At the age of seventeen, Effie had been sent to live with an Edinburgh saddlemaker, and to assist in the shop. Here she had been seduced, under promise of marriage, by a young man, George Staunton, of superior rank, but wild and ill-regulated character, who had, however, intended to keep his promise, there being a genuine bond of love between them.
But his love of lawless adventure had caused him to associate with Andrew Wilson, and it was he who, under an assumed name, had been arrested with him for
the robbery of the customs officer, had been condemned to death and escaped through Wilson's self-sacrifice.
Meanwhile, Effie Deans' condition had been observed by neighbours and customers, who had suggested to her that she was pregnant, which she had vigorously denied. Her mistress had fallen ill, so that she had known nothing of the matter, until the day came when Effie suddenly left.
A week or two later, the girl returned to her own home, pale and thin, and obviously ill, but refusing any explanation, until officers entered the cottage, and arrested her on a charge of child-murder.
Owing to the prevalance of infanticide in Scotland during the previous century, a severe law had been passed that concealment of pregnancy, followed by the death or disappearance of the child, should be regarded as legal evidence of murder, and entail the capital penalty, though such sentences had not usually been carried out, a term of imprisonment being substituted.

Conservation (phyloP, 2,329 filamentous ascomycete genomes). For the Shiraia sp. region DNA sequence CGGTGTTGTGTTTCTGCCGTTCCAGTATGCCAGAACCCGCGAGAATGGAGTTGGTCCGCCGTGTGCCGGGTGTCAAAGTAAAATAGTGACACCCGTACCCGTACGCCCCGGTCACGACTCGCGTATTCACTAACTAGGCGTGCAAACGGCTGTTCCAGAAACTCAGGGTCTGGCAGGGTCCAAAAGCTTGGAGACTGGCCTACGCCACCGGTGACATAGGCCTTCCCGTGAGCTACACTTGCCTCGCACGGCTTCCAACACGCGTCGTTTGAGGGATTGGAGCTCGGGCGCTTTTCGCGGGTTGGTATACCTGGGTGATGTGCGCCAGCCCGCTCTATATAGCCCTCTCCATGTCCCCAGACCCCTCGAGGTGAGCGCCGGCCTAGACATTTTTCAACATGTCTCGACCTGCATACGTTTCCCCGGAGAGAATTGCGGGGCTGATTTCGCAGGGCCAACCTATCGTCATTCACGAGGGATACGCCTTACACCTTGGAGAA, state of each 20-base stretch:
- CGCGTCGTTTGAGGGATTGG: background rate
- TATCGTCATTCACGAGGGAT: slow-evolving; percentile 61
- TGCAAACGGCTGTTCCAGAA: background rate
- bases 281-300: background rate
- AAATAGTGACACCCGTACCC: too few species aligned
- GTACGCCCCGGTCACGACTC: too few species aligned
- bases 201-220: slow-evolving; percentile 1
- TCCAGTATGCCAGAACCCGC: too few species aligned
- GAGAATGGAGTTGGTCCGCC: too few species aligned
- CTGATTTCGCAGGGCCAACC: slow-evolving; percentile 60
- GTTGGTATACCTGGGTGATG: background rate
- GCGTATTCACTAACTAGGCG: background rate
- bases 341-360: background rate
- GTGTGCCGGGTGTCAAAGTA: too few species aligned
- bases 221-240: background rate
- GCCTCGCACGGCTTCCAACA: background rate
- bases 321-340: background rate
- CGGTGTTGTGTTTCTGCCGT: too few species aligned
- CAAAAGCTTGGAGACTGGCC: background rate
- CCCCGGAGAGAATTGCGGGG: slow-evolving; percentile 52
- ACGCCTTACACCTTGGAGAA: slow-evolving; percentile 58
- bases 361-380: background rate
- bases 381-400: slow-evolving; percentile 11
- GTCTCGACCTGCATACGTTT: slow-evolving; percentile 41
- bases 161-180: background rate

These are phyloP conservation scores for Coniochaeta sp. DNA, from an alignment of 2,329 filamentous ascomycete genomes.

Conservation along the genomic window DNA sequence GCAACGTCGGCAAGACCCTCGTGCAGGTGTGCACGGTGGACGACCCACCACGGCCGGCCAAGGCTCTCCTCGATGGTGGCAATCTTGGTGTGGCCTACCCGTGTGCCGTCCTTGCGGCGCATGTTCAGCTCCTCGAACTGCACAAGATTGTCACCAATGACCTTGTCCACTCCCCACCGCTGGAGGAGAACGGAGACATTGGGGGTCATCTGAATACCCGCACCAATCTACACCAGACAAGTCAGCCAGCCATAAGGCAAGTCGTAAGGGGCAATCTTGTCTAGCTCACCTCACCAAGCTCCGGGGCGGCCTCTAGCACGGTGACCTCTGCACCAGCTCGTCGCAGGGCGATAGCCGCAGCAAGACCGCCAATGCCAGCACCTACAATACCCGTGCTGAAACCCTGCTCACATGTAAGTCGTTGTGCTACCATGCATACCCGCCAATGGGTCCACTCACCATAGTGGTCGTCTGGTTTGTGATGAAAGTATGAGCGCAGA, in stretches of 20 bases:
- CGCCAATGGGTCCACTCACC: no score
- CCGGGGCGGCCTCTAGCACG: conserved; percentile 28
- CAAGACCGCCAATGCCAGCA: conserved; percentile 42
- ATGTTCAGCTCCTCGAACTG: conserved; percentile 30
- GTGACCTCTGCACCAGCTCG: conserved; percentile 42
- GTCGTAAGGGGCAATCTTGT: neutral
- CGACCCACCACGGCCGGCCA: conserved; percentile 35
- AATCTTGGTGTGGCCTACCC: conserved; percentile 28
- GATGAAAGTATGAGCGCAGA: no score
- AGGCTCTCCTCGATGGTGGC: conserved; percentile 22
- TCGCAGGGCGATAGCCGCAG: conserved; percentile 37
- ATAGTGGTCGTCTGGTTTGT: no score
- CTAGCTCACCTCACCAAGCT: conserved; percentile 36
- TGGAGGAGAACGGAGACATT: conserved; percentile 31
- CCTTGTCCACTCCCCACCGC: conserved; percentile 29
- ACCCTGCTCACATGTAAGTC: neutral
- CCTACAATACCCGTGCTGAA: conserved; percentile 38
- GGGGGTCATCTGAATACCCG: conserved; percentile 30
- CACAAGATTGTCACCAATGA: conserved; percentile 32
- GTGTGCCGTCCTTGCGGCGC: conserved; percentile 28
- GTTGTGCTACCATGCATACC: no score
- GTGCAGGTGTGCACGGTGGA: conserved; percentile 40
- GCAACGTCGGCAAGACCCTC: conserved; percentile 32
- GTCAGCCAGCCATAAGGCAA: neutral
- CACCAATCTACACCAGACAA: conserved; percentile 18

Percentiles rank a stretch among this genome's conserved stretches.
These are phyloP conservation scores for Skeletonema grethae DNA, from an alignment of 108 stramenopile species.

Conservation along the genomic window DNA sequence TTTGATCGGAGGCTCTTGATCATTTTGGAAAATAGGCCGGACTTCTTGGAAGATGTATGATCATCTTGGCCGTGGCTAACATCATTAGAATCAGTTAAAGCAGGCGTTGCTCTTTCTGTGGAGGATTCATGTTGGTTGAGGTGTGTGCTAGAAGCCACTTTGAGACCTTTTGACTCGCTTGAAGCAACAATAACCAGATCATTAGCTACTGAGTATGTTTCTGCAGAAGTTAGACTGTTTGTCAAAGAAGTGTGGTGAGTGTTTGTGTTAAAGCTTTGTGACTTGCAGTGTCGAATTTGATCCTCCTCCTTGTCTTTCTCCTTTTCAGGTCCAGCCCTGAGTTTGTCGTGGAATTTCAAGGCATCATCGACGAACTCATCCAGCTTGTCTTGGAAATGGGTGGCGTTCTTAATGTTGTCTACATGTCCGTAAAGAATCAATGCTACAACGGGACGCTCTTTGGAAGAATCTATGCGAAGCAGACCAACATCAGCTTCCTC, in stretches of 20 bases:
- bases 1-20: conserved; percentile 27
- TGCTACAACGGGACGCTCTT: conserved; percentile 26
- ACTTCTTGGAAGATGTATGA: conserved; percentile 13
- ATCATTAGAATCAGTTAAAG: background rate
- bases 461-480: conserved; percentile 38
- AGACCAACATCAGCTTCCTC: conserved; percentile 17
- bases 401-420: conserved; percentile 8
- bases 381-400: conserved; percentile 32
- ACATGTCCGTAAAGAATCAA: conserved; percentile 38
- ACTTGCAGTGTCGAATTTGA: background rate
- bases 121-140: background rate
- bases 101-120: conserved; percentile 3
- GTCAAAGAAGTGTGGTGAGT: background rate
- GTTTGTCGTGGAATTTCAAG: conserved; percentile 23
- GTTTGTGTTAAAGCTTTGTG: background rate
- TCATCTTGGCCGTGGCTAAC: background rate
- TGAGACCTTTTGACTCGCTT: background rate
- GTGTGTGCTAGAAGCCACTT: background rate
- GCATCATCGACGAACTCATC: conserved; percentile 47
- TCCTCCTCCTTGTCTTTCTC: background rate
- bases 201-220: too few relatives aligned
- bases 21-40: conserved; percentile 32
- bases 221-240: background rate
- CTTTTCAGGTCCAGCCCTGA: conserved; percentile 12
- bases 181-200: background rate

Effie Deans, being questioned before a magistrate, admitted that she had borne a child, but denied having harmed it, or intended to do so. It had, she said, been taken from her. Beyond that, she refused all information.
The fact was that Staunton, having been confined in the Tolbooth awaiting trial, and then under sentence of death, had been unable either to marry her or to make any proper provision for the coming of the child. He had done what he could by letters from jail, both to her and to a female acquaintance of dubious character on whom he had been obliged to rely. This woman had consented to do what was required, but through jealousy had made away with the child.
Staunton was now a fugitive from justice, but he contrived, at a great risk, to obtain an interview with Jeanie Deans, to whom he pointed out that, by the statute under which Effie was charged, concealment of pregnancy
was an essential element in the presumption of guilt. She had therefore only to give evidence that her sister had confided her condition to her, and - in the absence of any direct evidence that she had murdered the missing child, or even that it was dead, the charge must collapse.
Jeanie was a young woman of strong, simple, pious character, devotedly attached to her younger sister, and more than willing to believe in her innocence. But she had been brought up in the most rigid tenets of the puritanism of the Lowland peasant. To tell a lie under any circumstance was against her conscience, and to give false witness under a solemn oath appeared to her as a deadly sin which no earthly circumstance could excuse. Even an interview with her sister in the Tolbooth prison could not reconcile her mind to saving her in such a manner.